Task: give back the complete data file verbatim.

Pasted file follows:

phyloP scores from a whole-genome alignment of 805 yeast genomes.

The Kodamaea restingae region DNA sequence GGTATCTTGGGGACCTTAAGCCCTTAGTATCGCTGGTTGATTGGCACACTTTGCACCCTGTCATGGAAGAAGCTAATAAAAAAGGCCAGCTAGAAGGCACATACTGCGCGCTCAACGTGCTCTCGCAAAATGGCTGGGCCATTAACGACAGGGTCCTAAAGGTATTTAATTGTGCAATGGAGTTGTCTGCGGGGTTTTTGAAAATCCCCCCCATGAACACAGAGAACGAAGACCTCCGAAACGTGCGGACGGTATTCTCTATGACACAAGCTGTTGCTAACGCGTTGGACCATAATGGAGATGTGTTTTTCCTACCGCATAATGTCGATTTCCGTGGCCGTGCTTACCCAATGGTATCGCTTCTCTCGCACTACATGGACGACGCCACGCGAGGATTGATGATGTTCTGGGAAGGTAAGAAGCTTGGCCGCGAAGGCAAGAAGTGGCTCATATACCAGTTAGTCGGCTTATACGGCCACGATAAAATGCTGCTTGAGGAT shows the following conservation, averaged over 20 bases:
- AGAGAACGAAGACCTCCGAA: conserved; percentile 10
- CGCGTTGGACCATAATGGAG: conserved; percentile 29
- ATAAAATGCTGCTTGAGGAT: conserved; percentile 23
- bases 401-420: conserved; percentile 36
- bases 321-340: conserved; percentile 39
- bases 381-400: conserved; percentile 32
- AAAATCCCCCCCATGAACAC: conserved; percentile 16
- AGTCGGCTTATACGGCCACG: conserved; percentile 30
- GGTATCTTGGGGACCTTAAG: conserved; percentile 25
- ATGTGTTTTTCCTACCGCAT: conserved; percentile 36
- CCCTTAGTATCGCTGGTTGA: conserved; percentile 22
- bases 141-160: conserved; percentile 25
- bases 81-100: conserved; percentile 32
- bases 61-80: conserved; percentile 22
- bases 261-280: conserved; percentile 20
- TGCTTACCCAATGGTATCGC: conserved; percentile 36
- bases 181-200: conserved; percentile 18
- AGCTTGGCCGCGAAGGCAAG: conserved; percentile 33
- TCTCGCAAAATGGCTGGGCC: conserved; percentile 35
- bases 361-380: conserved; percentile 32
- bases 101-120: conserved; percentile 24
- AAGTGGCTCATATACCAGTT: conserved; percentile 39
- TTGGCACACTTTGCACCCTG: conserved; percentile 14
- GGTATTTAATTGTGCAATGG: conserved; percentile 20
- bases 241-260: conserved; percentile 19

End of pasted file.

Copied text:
phyloP scores from a whole-genome alignment of 805 yeast genomes.

The Kodamaea restingae region DNA sequence GGTATCTTGGGGACCTTAAGCCCTTAGTATCGCTGGTTGATTGGCACACTTTGCACCCTGTCATGGAAGAAGCTAATAAAAAAGGCCAGCTAGAAGGCACATACTGCGCGCTCAACGTGCTCTCGCAAAATGGCTGGGCCATTAACGACAGGGTCCTAAAGGTATTTAATTGTGCAATGGAGTTGTCTGCGGGGTTTTTGAAAATCCCCCCCATGAACACAGAGAACGAAGACCTCCGAAACGTGCGGACGGTATTCTCTATGACACAAGCTGTTGCTAACGCGTTGGACCATAATGGAGATGTGTTTTTCCTACCGCATAATGTCGATTTCCGTGGCCGTGCTTACCCAATGGTATCGCTTCTCTCGCACTACATGGACGACGCCACGCGAGGATTGATGATGTTCTGGGAAGGTAAGAAGCTTGGCCGCGAAGGCAAGAAGTGGCTCATATACCAGTTAGTCGGCTTATACGGCCACGATAAAATGCTGCTTGAGGAT shows the following conservation, averaged over 20 bases:
- AGAGAACGAAGACCTCCGAA: conserved; percentile 10
- CGCGTTGGACCATAATGGAG: conserved; percentile 29
- ATAAAATGCTGCTTGAGGAT: conserved; percentile 23
- bases 401-420: conserved; percentile 36
- bases 321-340: conserved; percentile 39
- bases 381-400: conserved; percentile 32
- AAAATCCCCCCCATGAACAC: conserved; percentile 16
- AGTCGGCTTATACGGCCACG: conserved; percentile 30
- GGTATCTTGGGGACCTTAAG: conserved; percentile 25
- ATGTGTTTTTCCTACCGCAT: conserved; percentile 36
- CCCTTAGTATCGCTGGTTGA: conserved; percentile 22
- bases 141-160: conserved; percentile 25
- bases 81-100: conserved; percentile 32
- bases 61-80: conserved; percentile 22
- bases 261-280: conserved; percentile 20
- TGCTTACCCAATGGTATCGC: conserved; percentile 36
- bases 181-200: conserved; percentile 18
- AGCTTGGCCGCGAAGGCAAG: conserved; percentile 33
- TCTCGCAAAATGGCTGGGCC: conserved; percentile 35
- bases 361-380: conserved; percentile 32
- bases 101-120: conserved; percentile 24
- AAGTGGCTCATATACCAGTT: conserved; percentile 39
- TTGGCACACTTTGCACCCTG: conserved; percentile 14
- GGTATTTAATTGTGCAATGG: conserved; percentile 20
- bases 241-260: conserved; percentile 19